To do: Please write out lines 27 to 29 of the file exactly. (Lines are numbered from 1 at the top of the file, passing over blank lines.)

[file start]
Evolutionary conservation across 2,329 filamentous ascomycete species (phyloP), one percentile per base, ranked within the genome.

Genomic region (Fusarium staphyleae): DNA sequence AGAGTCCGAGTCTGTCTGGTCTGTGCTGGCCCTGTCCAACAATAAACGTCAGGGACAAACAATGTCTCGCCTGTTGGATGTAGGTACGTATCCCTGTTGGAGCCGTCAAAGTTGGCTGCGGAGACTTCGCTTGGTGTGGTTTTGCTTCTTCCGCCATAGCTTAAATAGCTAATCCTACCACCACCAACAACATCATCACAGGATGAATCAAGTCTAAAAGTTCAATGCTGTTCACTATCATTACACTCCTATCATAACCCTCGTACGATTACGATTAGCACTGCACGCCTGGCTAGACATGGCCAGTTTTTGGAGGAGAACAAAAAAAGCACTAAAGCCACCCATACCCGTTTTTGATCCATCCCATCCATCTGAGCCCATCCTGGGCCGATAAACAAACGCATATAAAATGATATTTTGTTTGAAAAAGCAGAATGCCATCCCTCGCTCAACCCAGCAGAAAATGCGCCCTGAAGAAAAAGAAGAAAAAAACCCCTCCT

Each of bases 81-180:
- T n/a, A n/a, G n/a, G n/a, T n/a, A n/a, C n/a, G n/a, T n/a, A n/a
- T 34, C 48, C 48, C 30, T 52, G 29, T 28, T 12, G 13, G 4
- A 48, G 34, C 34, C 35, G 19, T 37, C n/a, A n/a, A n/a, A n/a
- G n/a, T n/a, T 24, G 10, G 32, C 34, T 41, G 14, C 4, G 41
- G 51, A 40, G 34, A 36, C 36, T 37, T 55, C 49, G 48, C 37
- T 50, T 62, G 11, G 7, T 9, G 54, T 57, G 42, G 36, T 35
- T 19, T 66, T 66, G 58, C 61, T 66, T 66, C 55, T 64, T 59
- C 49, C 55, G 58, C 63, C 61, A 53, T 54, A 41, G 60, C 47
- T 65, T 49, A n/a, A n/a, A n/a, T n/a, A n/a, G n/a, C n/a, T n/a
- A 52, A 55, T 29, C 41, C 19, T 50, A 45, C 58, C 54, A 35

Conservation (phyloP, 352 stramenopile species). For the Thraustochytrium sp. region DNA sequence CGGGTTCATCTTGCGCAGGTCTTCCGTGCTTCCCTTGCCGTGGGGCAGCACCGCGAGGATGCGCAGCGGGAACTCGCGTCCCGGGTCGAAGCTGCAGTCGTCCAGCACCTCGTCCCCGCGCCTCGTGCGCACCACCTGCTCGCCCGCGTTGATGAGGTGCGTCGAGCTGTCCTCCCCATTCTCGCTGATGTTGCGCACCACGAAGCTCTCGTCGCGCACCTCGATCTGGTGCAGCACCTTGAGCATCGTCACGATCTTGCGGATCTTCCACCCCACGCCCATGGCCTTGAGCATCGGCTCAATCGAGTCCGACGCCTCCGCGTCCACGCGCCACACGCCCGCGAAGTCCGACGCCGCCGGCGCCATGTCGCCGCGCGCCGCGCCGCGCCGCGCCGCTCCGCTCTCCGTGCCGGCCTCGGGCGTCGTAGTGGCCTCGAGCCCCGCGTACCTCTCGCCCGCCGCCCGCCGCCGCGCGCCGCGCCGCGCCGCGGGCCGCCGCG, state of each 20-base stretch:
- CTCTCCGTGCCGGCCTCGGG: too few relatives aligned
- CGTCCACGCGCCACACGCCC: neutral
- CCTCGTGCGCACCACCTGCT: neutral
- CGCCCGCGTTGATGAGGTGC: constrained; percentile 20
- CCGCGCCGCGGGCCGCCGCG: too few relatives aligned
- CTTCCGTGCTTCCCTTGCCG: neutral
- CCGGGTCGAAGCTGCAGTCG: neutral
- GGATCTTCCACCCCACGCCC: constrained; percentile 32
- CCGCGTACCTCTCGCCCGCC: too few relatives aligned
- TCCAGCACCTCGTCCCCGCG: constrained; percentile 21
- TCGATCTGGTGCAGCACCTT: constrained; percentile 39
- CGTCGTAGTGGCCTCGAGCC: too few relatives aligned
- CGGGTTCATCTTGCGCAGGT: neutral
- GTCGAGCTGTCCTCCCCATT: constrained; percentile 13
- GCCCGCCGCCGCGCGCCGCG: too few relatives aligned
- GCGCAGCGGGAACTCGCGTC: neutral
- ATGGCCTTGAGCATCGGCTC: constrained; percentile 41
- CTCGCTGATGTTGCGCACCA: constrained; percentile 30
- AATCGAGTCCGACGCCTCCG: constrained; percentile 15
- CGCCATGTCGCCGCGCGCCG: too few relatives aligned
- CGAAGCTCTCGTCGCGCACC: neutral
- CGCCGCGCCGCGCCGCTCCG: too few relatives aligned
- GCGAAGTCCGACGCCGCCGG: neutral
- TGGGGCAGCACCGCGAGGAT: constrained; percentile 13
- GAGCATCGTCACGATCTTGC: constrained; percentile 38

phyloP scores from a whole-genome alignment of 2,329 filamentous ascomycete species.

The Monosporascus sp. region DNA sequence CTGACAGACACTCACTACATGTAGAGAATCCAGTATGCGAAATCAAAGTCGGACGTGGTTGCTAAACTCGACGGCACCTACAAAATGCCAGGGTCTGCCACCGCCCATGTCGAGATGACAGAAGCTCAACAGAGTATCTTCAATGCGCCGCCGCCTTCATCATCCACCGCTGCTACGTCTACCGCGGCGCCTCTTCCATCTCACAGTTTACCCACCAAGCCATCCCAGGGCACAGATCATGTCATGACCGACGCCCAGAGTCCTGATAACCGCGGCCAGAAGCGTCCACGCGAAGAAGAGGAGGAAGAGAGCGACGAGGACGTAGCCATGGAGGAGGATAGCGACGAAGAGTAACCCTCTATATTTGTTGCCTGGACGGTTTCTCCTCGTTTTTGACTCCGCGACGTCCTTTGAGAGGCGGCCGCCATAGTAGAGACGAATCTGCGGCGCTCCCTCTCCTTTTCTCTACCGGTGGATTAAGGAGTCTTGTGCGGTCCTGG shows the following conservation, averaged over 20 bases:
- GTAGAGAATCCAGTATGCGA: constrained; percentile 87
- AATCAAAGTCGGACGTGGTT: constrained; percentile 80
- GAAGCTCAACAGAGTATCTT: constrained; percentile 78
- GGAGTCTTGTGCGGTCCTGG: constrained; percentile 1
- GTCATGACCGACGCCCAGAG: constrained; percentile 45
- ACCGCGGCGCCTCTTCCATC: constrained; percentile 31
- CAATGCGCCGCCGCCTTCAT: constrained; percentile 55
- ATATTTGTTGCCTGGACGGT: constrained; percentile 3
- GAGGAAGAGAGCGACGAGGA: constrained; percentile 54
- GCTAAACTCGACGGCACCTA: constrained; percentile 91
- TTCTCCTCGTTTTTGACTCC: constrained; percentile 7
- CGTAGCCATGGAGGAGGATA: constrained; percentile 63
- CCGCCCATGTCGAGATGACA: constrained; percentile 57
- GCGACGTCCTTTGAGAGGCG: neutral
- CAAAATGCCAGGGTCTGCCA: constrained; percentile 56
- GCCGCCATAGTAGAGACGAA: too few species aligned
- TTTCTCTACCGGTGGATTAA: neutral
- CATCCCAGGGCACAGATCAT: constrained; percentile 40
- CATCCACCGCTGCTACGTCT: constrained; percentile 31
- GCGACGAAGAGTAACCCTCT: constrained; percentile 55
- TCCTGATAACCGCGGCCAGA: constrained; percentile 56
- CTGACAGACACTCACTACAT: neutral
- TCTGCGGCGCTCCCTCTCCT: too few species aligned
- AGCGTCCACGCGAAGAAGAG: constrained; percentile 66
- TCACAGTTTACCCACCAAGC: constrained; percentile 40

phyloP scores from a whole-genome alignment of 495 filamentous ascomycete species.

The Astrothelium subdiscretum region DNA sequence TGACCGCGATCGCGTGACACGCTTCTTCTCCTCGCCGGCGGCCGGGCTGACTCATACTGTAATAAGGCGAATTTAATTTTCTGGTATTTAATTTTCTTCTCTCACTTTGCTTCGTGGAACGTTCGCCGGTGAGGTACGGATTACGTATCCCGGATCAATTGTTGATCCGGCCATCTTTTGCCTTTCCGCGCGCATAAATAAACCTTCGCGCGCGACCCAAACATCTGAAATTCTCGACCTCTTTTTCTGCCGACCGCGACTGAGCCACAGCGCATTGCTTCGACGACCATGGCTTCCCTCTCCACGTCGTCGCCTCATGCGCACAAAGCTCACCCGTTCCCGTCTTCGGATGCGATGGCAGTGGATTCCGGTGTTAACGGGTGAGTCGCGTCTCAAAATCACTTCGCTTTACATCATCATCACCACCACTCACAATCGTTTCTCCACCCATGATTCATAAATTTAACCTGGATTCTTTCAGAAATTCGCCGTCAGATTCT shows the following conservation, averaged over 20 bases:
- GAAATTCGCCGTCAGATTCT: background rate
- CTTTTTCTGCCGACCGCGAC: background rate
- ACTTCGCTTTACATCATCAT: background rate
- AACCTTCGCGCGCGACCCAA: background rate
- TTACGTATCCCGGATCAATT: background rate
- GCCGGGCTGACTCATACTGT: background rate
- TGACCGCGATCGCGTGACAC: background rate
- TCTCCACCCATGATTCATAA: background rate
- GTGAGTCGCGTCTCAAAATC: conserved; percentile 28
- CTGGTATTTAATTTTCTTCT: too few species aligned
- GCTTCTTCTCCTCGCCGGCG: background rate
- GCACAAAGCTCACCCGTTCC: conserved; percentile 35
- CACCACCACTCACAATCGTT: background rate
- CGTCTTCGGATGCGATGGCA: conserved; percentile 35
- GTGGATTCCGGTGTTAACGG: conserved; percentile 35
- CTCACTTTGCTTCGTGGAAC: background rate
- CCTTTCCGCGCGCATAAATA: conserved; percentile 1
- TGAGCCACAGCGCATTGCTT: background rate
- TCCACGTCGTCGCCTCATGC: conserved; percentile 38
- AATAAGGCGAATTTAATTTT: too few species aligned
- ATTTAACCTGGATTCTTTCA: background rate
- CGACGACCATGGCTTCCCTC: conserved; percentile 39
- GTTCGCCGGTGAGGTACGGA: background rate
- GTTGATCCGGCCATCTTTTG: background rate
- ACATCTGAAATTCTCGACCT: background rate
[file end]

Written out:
- CGGGTTCATCTTGCGCAGGT: neutral
- GTCGAGCTGTCCTCCCCATT: constrained; percentile 13
- GCCCGCCGCCGCGCGCCGCG: too few relatives aligned